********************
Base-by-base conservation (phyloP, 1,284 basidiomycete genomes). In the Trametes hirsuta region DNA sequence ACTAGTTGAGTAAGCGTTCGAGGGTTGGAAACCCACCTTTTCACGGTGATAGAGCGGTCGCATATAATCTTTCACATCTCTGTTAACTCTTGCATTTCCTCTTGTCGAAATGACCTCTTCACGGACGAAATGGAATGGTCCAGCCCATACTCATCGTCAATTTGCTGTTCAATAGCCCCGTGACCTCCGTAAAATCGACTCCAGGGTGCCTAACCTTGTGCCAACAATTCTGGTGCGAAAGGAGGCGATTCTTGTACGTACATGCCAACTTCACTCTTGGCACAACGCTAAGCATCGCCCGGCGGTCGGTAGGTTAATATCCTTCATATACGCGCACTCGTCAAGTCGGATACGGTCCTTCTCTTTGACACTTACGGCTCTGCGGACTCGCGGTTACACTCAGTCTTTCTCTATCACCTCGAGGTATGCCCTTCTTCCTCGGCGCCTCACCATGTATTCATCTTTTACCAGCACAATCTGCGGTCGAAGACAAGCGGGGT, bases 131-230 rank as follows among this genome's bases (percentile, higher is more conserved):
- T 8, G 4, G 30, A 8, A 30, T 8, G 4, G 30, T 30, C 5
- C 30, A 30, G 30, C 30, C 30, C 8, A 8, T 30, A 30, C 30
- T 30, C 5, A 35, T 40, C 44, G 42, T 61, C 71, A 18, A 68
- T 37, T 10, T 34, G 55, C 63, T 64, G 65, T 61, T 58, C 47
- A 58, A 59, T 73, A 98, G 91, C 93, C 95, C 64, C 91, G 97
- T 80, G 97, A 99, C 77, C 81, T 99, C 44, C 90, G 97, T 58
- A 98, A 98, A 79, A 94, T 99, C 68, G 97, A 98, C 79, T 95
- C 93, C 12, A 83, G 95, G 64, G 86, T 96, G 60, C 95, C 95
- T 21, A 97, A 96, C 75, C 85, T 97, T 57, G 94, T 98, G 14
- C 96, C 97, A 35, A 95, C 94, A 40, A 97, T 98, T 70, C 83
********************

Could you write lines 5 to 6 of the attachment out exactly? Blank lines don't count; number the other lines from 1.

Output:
- T 37, T 10, T 34, G 55, C 63, T 64, G 65, T 61, T 58, C 47
- A 58, A 59, T 73, A 98, G 91, C 93, C 95, C 64, C 91, G 97